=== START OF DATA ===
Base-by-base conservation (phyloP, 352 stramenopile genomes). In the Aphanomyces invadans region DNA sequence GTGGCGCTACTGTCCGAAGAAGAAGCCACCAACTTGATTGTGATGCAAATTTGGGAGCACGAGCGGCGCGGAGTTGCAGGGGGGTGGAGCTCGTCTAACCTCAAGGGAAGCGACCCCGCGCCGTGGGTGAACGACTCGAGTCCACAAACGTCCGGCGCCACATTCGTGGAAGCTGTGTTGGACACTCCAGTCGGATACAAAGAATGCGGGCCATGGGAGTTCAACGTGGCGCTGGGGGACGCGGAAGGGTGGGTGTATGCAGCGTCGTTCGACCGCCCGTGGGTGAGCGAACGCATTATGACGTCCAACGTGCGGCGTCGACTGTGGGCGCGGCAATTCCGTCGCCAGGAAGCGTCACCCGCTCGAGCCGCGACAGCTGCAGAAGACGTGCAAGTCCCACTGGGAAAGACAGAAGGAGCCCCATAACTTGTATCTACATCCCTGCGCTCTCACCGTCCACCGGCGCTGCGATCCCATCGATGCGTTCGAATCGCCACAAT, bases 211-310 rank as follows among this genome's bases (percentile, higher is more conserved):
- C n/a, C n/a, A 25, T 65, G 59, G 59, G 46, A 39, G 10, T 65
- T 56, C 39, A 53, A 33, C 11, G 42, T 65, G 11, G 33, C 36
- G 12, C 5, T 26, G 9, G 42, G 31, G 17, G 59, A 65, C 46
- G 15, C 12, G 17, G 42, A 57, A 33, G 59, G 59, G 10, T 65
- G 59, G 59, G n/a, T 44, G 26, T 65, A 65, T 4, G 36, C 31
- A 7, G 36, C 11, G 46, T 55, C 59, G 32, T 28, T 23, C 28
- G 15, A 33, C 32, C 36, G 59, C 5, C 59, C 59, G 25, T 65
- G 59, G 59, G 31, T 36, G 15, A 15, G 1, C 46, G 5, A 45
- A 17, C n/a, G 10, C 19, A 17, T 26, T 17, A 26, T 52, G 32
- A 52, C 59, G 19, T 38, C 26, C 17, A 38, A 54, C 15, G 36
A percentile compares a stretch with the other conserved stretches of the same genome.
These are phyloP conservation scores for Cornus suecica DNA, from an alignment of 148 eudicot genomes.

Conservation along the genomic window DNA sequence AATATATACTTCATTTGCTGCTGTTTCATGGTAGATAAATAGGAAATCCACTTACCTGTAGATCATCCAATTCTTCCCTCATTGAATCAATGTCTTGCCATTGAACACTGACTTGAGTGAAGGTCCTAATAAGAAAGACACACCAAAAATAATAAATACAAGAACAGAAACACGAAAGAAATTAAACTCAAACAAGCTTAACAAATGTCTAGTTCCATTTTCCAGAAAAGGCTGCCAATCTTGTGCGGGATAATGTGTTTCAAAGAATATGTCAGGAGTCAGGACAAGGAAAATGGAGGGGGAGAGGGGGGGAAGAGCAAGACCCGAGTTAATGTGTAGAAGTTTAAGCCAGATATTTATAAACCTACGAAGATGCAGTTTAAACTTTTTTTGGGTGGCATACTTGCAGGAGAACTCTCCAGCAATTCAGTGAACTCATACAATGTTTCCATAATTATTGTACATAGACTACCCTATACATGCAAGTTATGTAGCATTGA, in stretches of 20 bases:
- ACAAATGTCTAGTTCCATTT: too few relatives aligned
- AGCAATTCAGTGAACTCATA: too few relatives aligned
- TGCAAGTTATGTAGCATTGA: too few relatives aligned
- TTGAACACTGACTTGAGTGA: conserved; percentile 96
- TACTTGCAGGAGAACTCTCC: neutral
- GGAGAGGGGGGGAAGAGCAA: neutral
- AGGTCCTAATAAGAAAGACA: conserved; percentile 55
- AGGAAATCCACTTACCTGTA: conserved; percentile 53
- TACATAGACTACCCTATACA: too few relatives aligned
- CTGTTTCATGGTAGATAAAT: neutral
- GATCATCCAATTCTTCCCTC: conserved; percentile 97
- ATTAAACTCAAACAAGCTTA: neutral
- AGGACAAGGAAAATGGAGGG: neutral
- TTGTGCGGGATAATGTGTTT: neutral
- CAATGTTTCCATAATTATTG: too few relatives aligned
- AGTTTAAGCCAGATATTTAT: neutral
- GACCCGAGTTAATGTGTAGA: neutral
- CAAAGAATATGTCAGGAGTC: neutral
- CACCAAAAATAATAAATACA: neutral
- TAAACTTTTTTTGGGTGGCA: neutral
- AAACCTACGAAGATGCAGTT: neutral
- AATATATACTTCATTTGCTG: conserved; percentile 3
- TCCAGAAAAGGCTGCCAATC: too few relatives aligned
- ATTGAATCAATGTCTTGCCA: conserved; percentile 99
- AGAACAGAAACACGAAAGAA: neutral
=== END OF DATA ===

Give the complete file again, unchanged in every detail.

Base-by-base conservation (phyloP, 352 stramenopile genomes). In the Aphanomyces invadans region DNA sequence GTGGCGCTACTGTCCGAAGAAGAAGCCACCAACTTGATTGTGATGCAAATTTGGGAGCACGAGCGGCGCGGAGTTGCAGGGGGGTGGAGCTCGTCTAACCTCAAGGGAAGCGACCCCGCGCCGTGGGTGAACGACTCGAGTCCACAAACGTCCGGCGCCACATTCGTGGAAGCTGTGTTGGACACTCCAGTCGGATACAAAGAATGCGGGCCATGGGAGTTCAACGTGGCGCTGGGGGACGCGGAAGGGTGGGTGTATGCAGCGTCGTTCGACCGCCCGTGGGTGAGCGAACGCATTATGACGTCCAACGTGCGGCGTCGACTGTGGGCGCGGCAATTCCGTCGCCAGGAAGCGTCACCCGCTCGAGCCGCGACAGCTGCAGAAGACGTGCAAGTCCCACTGGGAAAGACAGAAGGAGCCCCATAACTTGTATCTACATCCCTGCGCTCTCACCGTCCACCGGCGCTGCGATCCCATCGATGCGTTCGAATCGCCACAAT, bases 211-310 rank as follows among this genome's bases (percentile, higher is more conserved):
- C n/a, C n/a, A 25, T 65, G 59, G 59, G 46, A 39, G 10, T 65
- T 56, C 39, A 53, A 33, C 11, G 42, T 65, G 11, G 33, C 36
- G 12, C 5, T 26, G 9, G 42, G 31, G 17, G 59, A 65, C 46
- G 15, C 12, G 17, G 42, A 57, A 33, G 59, G 59, G 10, T 65
- G 59, G 59, G n/a, T 44, G 26, T 65, A 65, T 4, G 36, C 31
- A 7, G 36, C 11, G 46, T 55, C 59, G 32, T 28, T 23, C 28
- G 15, A 33, C 32, C 36, G 59, C 5, C 59, C 59, G 25, T 65
- G 59, G 59, G 31, T 36, G 15, A 15, G 1, C 46, G 5, A 45
- A 17, C n/a, G 10, C 19, A 17, T 26, T 17, A 26, T 52, G 32
- A 52, C 59, G 19, T 38, C 26, C 17, A 38, A 54, C 15, G 36
A percentile compares a stretch with the other conserved stretches of the same genome.
These are phyloP conservation scores for Cornus suecica DNA, from an alignment of 148 eudicot genomes.

Conservation along the genomic window DNA sequence AATATATACTTCATTTGCTGCTGTTTCATGGTAGATAAATAGGAAATCCACTTACCTGTAGATCATCCAATTCTTCCCTCATTGAATCAATGTCTTGCCATTGAACACTGACTTGAGTGAAGGTCCTAATAAGAAAGACACACCAAAAATAATAAATACAAGAACAGAAACACGAAAGAAATTAAACTCAAACAAGCTTAACAAATGTCTAGTTCCATTTTCCAGAAAAGGCTGCCAATCTTGTGCGGGATAATGTGTTTCAAAGAATATGTCAGGAGTCAGGACAAGGAAAATGGAGGGGGAGAGGGGGGGAAGAGCAAGACCCGAGTTAATGTGTAGAAGTTTAAGCCAGATATTTATAAACCTACGAAGATGCAGTTTAAACTTTTTTTGGGTGGCATACTTGCAGGAGAACTCTCCAGCAATTCAGTGAACTCATACAATGTTTCCATAATTATTGTACATAGACTACCCTATACATGCAAGTTATGTAGCATTGA, in stretches of 20 bases:
- ACAAATGTCTAGTTCCATTT: too few relatives aligned
- AGCAATTCAGTGAACTCATA: too few relatives aligned
- TGCAAGTTATGTAGCATTGA: too few relatives aligned
- TTGAACACTGACTTGAGTGA: conserved; percentile 96
- TACTTGCAGGAGAACTCTCC: neutral
- GGAGAGGGGGGGAAGAGCAA: neutral
- AGGTCCTAATAAGAAAGACA: conserved; percentile 55
- AGGAAATCCACTTACCTGTA: conserved; percentile 53
- TACATAGACTACCCTATACA: too few relatives aligned
- CTGTTTCATGGTAGATAAAT: neutral
- GATCATCCAATTCTTCCCTC: conserved; percentile 97
- ATTAAACTCAAACAAGCTTA: neutral
- AGGACAAGGAAAATGGAGGG: neutral
- TTGTGCGGGATAATGTGTTT: neutral
- CAATGTTTCCATAATTATTG: too few relatives aligned
- AGTTTAAGCCAGATATTTAT: neutral
- GACCCGAGTTAATGTGTAGA: neutral
- CAAAGAATATGTCAGGAGTC: neutral
- CACCAAAAATAATAAATACA: neutral
- TAAACTTTTTTTGGGTGGCA: neutral
- AAACCTACGAAGATGCAGTT: neutral
- AATATATACTTCATTTGCTG: conserved; percentile 3
- TCCAGAAAAGGCTGCCAATC: too few relatives aligned
- ATTGAATCAATGTCTTGCCA: conserved; percentile 99
- AGAACAGAAACACGAAAGAA: neutral